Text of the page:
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    • Network Attacks

      Network Attacks

      Understanding Network Attacks A network attack can be defined as any method, process, or means used to maliciously attempt to compromise network security. There are a number of reasons that an individual(s) would want to attack corporate networks. The individuals performing network attacks are commonly referred to as network attackers, hackers, or crackers. A few

    • Packet Sniffers

      Packet Sniffers

      Packet sniffing is listening (with software) to the raw network device for interesting packets. When the software sees a packet that fits certain criteria, it logs it to a file. The most common criterion for an interesting packet is one that contains words like “login” or “password.” To packet sniff, obtain or code a packet

    • Packet Fragmentation

      Packet Fragmentation

      Every packet based network has an MTU (Maximum Transmission Unit) size. The MTU is the size of the largest packet that that network can transmit. Packets larger than the allowable MTU must be divided into smaller packets or fragments to enable them to traverse the network. Network Standard MTU Ethernet 1500 Token Ring 4096 Packet

    • Responding to Network Attacks and Security Incidents

      Responding to Network Attacks and Security Incidents

      Network Attacks Review A network attack occurs when an attacker or hacker uses certain methods or technologies to maliciously attempt to compromise the security of a network. Hackers attack corporate networks to use data for financial gain or for industrial espionage, to illegally use user accounts and privileges, to run code to damage and corrupt

    • LDAP (Lightweight Directory Access Protocol)

      LDAP (Lightweight Directory Access Protocol)

      LDAP (Lightweight Directory Access Protocol) is a protocol for communications between LDAP servers and LDAP clients. LDAP servers store "directories" which are access by LDAP clients. LDAP is called lightweight because it is a smaller and easier protocol which was derived from the X.500 DAP (Directory Access Protocol) defined in the OSI network protocol stack.

    • IP Address Spoofing

      IP Address Spoofing

      IP address spoofing denotes the action of generating IP packets with fake source IP addresses in order to impersonate other systems or to protect the identity of the sender. Spoofing can also refer to forging or using fake headers on emails or netnews to – again – protect the identity of the sender and to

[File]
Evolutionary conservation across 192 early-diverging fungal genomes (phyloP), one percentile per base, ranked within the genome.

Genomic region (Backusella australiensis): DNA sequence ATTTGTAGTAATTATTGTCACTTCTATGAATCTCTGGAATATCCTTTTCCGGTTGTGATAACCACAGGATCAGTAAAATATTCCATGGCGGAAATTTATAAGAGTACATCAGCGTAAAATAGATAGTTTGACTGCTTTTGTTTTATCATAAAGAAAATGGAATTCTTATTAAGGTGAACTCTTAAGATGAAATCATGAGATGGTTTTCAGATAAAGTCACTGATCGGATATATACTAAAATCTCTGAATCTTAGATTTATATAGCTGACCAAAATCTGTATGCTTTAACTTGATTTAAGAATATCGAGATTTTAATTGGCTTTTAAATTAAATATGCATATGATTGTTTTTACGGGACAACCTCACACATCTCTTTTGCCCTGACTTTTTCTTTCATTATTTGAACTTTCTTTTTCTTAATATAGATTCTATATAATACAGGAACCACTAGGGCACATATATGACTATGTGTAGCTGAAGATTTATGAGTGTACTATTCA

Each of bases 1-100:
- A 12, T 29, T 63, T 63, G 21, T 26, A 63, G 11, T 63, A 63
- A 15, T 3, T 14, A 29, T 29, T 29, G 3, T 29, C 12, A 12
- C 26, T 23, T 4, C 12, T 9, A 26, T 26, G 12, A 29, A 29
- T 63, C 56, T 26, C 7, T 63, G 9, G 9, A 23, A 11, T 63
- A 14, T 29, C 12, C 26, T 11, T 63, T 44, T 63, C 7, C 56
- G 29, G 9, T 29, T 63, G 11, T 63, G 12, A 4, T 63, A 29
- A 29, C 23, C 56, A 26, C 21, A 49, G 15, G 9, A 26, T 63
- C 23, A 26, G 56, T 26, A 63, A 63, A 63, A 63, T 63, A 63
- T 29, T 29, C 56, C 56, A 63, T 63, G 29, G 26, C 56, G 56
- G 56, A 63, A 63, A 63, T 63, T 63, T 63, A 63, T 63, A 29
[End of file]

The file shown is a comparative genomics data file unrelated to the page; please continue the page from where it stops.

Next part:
• LDAP Security Issues

      LDAP Security Issues

      RFC 2829 – Authentication Methods for LDAP defines the basic threats to an LDAP directory service: Unauthorized access to data via data-fetching operations, Unauthorized access to reusable client authentication information by monitoring others' access, Unauthorized access to data by monitoring others' access, Unauthorized modification of data, Unauthorized modification of configuration, Unauthorized or excessive use of

    • Two Factor Authentication

      Two Factor Authentication

      Two factor authentication is term used to describe any authentication mechanism where more than one thing is required to authentate a user. The two components of two factor authentication are: Something you know Something you have Traditional authentication schemes used username and password pairs to authenticate users. This provides minimal security, because many user passwords

    • RADIUS Server

      RADIUS Server

      RADIUS (Remote Authentication Dial In User Service) is a system procedure that offers centralized entrance, approval, as well as accounting administration for individuals or computers to add and utilize a network service. Individuals often need “Authentication” when they try to fix to a network. People have to face far more problems while connecting their computers

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